Both the cosmetic industry and nutritional sciences have highlighted that excess free radicals are harmful to the body.
The skin, particularly the face, is perhaps the area where premature aging caused by these cellular enemies is most evident.
However, besides damaging the health of the integumentary system (skin), free radicals affect all organs and systems: respiratory, digestive, musculoskeletal, cardiovascular.
Free radicals are a natural consequence of metabolic processes.
The metabolic system provides energy to all cells in the human body by combining the essential nutrients we take from foods (carbohydrates, proteins, fats, vitamins, minerals) with oxygen. In this process, as it always happens in nature, apart from what is necessary to live, collateral substances are also produced; these are eliminated, because harmful and unnecessary: excess waste, minerals and vitamins and free radicals.
They are born as “abnormal” molecules that have a single unpaired electron and, specifically for this reason, a very short lifespan.
Being magnetically reactive with neighboring molecules, they steal that electron which they are missing, deteriorating the integrity of the latter, triggering a sort of chain reaction which causes deterioration of the cells and the tissues which are part of it: muscles, skin, bone, liver, lungs, etc.
Generally speaking, free radicals are dangerous to the body because they:
> accelerate cellular aging;
> contribute to the inflammatory processes (diseases);
> reduce the efficacy of organ function;
> intervene in cellular modification, so they can cause tumors.
However, our metabolism has a weapon to rid itself of the free radicals produced by our body: antioxidant molecules.
These are able to neutralize them, helping to keep their level under control.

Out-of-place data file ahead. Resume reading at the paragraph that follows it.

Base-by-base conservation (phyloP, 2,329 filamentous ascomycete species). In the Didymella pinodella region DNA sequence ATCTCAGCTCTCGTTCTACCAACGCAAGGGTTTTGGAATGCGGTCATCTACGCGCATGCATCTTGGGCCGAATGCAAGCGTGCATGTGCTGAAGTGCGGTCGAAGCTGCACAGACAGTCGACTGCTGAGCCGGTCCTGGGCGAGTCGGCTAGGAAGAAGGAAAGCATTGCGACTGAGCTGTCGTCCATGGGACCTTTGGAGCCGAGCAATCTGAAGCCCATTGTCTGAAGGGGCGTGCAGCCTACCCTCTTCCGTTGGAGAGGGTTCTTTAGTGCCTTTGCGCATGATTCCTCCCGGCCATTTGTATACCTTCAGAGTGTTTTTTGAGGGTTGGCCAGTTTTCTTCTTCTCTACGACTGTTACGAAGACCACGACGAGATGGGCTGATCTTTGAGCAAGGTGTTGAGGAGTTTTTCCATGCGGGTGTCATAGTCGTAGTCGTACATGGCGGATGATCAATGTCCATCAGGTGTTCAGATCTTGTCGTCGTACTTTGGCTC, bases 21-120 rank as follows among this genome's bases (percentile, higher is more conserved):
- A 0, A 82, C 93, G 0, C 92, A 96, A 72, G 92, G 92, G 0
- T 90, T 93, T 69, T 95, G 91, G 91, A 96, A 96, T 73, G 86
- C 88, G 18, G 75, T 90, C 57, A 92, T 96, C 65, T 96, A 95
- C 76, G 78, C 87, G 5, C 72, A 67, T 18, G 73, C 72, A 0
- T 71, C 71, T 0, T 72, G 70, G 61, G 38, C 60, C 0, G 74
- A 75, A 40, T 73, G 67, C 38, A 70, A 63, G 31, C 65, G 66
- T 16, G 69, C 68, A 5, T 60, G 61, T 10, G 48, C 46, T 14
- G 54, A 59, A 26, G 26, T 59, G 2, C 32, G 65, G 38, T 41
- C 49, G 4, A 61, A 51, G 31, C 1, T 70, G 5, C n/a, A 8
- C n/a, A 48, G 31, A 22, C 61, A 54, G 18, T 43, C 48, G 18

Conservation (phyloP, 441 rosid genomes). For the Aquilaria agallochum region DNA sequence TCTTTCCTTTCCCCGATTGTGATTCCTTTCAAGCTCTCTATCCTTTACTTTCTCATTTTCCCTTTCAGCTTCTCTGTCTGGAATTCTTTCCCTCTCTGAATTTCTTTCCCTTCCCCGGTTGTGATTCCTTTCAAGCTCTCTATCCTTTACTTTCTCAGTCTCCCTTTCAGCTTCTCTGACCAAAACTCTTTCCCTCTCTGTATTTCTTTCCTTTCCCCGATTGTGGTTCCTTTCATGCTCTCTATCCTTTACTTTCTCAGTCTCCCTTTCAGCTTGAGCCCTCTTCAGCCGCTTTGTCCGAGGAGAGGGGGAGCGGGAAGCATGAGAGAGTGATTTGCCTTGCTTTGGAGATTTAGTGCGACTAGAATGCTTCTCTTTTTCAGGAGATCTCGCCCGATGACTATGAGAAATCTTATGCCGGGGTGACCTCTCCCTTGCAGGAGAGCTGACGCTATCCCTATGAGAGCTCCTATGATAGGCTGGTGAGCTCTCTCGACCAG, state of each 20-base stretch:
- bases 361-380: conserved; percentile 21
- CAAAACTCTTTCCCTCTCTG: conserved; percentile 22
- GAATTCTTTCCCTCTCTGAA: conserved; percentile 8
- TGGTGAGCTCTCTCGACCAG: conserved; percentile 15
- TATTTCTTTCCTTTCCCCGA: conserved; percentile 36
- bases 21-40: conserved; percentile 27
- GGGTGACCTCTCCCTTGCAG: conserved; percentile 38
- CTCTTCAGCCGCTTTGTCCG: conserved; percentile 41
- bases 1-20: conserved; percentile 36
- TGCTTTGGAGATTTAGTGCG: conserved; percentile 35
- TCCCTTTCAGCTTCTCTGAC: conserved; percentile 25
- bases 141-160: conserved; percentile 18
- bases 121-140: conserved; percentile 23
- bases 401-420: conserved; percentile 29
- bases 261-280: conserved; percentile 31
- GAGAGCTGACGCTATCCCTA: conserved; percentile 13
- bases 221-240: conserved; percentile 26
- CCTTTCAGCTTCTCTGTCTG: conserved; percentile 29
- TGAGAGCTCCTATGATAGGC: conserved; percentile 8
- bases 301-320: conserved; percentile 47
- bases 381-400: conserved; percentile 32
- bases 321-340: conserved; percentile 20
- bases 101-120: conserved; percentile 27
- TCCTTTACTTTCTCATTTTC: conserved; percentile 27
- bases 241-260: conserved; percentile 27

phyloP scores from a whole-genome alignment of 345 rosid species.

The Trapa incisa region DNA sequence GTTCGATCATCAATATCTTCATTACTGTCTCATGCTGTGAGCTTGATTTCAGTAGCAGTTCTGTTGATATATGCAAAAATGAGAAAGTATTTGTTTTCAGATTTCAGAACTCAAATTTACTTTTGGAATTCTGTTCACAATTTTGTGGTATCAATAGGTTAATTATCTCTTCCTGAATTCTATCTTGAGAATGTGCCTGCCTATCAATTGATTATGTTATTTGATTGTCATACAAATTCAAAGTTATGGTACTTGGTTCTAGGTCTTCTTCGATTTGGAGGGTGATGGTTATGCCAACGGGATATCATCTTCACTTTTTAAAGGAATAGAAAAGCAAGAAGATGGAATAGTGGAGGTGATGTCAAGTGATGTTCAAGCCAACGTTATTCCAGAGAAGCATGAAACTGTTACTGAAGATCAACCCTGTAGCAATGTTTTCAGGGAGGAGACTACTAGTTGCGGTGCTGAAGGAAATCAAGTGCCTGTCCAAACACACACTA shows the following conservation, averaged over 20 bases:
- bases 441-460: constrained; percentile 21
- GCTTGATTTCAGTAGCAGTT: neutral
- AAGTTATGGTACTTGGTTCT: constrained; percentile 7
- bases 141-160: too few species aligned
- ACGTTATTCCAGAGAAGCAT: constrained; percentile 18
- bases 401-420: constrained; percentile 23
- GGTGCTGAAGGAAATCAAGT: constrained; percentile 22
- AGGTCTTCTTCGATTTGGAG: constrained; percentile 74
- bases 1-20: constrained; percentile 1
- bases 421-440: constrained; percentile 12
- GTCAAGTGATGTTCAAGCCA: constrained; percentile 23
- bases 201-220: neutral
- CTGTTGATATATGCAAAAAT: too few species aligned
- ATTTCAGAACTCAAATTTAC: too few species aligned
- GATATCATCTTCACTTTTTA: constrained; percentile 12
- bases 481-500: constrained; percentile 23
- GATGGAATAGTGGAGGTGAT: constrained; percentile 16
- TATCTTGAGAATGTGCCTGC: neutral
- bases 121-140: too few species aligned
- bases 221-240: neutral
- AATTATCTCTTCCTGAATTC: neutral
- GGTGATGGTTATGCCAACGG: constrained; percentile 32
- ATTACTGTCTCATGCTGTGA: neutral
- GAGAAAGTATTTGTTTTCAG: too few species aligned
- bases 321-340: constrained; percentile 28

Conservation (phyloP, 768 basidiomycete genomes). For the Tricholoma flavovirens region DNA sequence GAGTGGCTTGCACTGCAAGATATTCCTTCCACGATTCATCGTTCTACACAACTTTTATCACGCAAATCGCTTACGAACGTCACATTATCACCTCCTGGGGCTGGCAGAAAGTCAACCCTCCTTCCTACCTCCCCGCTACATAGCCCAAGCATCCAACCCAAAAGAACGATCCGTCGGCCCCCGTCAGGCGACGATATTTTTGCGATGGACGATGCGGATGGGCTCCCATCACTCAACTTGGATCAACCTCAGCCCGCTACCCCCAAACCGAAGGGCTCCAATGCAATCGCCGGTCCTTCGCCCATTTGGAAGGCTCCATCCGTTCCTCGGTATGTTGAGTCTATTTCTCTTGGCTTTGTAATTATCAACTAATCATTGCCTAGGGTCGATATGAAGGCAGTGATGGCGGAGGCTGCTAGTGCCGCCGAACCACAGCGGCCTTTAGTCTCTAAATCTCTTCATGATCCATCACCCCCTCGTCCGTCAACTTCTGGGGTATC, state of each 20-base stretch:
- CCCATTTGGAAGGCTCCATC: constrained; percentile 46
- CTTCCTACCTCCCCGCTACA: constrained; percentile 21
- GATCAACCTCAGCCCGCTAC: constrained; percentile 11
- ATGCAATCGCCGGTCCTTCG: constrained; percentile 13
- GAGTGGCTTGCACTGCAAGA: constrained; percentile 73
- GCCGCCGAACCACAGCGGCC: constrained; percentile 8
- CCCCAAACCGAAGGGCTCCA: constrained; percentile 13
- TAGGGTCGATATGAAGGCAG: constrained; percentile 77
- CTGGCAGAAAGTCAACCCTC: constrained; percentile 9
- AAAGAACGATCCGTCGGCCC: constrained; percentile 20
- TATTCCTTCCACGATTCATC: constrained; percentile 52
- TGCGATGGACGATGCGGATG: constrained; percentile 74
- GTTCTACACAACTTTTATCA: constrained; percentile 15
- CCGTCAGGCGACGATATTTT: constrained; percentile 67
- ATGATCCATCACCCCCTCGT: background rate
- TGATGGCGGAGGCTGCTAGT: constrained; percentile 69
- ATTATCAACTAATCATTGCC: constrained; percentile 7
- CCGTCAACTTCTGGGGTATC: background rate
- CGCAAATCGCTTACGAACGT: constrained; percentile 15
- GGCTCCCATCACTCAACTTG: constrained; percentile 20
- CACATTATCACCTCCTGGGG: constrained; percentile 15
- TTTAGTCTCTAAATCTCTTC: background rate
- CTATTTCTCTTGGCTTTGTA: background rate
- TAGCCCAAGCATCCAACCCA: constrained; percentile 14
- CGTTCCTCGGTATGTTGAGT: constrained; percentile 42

The problem arises when this increases, for reasons that can be both endogenous and environmental:
> drug abuse;
> exposure to atmospheric and non-atmospheric pollutants;
> excessive exposure to ionizing or UV rays;
> excessive physical activity.
Although we are not always able to distance ourselves from factors like pollution, we can certainly do it from those which depend on us alone: we can refrain from smoking, avoid exposure to the sun in the most dangerous hours of the day (from 11 am to 3 pm), and protect ourselves in any case with anti-UV creams. If we like doing sport, above all at a professional level, even if our body adapts by producing more endogenous antioxidants, we must, in any case, take more exogenous antioxidants, through nutrition.
A healthy diet, eating a variety of foods whilst respecting the principles of the Mediterranean diet, is essential to combat an excessive amount of free radicals, whether we do sport or not. A simple stratagem to take the right quantity and variety of antioxidants is to change the color of fruit and vegetables we eat every day, because each of them corresponds to a type of nutrient.
There are powerful antioxidants such as vitamin E which is found in olive oil, C which is found in peppers, tomatoes, citrus fruits, kiwis, A which we find above all in milk, dairy products, eggs and liver.
Carotenoids are vitamin A precursors and are present in orange fruit and vegetables and in those with dark green leaves.
Other excellent antioxidants are lycopene which we find in tomatoes and in all red vegetables.
Cruciferous vegetables (all kinds of cabbage), white fruit and vegetables and blue-red vegetables such as eggplants, cherries, etc. are also very rich in antioxidants.
The contents of this article are in accordance with the parameters set out by the European Food Safety Authority - EFSA.